Zimbabwean president, Robert Mugabe issued a presidential decree to amend the Reserve Bank Act of Zimbabwe (RBZ) Act, paving way for the use of bond notes in efforts to ease a cash shortage that has hit the struggling African economy since March.
The presidential decree passed on Monday did not however set timelines for the introduction of the bond notes, which will be used as legal tender.
The new notes, described by Mugabe as surrogate money, will begin with small denominations of $2 and $5.
“The Reserve Bank of Zimbabwe will with immediate effect start the process towards issuance of bond notes as legal tender in Zimbabwe. The process will commence with media publicity to inform and raise awareness of the public on the denominations, design, form, material and security features which are used in the bond notes to be introduced,” read a statement from the Ministry of Finance and Economic Development.
Physical smuggling of US dollars that were introduced in 2009 to mitigate against a 500 billion percent inflation that hit the Zimbabwe currency in 2009 also influenced the decision to introduce the bond notes.
Mugabe’s decision to amend Statutory Instrument 133 of 2016 which provides legal framework for the introduction of bond notes as legal tender in the nation however, elicited fear amongst Zimbabweans and investors.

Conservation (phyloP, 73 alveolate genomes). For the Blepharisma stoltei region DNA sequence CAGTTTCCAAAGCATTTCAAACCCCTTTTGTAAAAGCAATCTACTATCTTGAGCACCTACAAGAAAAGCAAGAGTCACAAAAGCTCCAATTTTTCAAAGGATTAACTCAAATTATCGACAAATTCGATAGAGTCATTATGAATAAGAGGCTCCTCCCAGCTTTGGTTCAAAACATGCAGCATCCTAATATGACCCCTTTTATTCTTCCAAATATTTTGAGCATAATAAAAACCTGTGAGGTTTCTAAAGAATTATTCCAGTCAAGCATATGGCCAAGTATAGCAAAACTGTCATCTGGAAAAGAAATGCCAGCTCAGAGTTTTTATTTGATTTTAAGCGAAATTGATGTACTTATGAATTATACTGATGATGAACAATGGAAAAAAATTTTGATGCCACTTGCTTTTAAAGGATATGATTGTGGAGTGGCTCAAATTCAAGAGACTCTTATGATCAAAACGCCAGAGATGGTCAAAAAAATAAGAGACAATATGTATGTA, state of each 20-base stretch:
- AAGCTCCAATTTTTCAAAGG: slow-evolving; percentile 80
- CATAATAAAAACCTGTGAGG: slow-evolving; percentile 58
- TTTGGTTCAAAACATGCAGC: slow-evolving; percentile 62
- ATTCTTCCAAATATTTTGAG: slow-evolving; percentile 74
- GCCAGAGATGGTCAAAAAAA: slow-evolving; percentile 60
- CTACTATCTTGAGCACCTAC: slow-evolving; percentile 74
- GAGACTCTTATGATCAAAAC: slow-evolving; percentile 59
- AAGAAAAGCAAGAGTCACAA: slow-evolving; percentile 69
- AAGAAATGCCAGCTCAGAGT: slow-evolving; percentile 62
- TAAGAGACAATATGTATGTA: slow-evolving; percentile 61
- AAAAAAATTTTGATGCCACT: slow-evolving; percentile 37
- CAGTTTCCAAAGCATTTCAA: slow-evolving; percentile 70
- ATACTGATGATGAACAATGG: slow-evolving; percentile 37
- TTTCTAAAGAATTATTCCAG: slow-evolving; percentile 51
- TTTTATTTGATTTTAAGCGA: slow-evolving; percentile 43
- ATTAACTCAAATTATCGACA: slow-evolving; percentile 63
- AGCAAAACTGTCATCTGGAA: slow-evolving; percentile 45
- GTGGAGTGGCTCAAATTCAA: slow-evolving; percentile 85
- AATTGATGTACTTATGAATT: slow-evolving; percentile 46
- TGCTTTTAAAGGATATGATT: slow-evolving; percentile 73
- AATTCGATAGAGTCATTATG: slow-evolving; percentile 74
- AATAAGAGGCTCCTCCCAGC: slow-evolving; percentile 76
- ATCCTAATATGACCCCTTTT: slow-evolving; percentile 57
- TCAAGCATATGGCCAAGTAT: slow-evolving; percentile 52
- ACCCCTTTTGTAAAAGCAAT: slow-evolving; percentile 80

Many citizens fear that the decision will plunge the nation into the hyperinflation, experienced between 2007 and 2009 when most lost trillions of Zimbabwe dollars in savings.
They said they planned to withdraw their money and instead use it to buy things they had not planned for instead of losing it as it happened in the past.
The Reserve Bank of Zimbabwe however, moved to allay the fears, saying that these are short-term measures meant to the nation maintains an investor-friendly environment, News24 reported.
In September, investors who were interested in funding construction of a $54 million bus interchange at a terminus in the capital, Harare shunned the project after the RBZ announced plans for the introduction of bond notes, The Financial Gazette reported.
The opposition also criticized the move, saying that bond notes are not the solution to the nation’s cash crisis, AFP reported.
The nation has been hit by a cash crisis since the beginning of the year. Many banks across the nation capped daily withdrawals to a maximum of $20.
The economic crisis has seen hundreds of Zimbabweans march in the streets over the introduction of bond notes and a high unemployment rate which is about 90 percent.
In July, the nation experienced its biggest shutdown in a decade when Pastor Evan Mawarire rallied citizens to shut down schools, businesses and shops for a whole day, BBC reported.
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